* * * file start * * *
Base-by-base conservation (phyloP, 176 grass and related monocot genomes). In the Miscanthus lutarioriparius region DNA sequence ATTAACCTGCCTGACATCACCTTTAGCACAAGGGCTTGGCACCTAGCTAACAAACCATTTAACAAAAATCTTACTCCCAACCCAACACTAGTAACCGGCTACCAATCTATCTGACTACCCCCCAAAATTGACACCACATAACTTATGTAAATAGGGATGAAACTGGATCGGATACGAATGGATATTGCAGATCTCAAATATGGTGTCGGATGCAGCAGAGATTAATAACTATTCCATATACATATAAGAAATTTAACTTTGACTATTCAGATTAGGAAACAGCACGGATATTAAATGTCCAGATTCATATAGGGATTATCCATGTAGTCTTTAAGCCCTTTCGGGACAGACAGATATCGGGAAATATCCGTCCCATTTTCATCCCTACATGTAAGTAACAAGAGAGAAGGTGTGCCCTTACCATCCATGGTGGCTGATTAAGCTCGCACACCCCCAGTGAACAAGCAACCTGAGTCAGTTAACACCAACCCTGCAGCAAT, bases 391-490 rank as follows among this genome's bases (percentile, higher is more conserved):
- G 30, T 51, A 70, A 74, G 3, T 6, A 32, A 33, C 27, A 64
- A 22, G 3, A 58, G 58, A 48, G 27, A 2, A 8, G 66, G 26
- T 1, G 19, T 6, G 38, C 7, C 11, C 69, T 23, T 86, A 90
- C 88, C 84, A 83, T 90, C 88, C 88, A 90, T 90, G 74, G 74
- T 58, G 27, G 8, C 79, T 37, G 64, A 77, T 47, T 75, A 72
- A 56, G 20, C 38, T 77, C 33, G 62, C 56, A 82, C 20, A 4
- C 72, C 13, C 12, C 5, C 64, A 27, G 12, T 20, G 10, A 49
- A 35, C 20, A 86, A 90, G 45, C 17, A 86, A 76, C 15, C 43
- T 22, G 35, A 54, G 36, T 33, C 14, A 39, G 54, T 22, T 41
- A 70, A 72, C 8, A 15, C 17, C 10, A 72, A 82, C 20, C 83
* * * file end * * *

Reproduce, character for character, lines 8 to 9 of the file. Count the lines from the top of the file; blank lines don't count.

- C 72, C 13, C 12, C 5, C 64, A 27, G 12, T 20, G 10, A 49
- A 35, C 20, A 86, A 90, G 45, C 17, A 86, A 76, C 15, C 43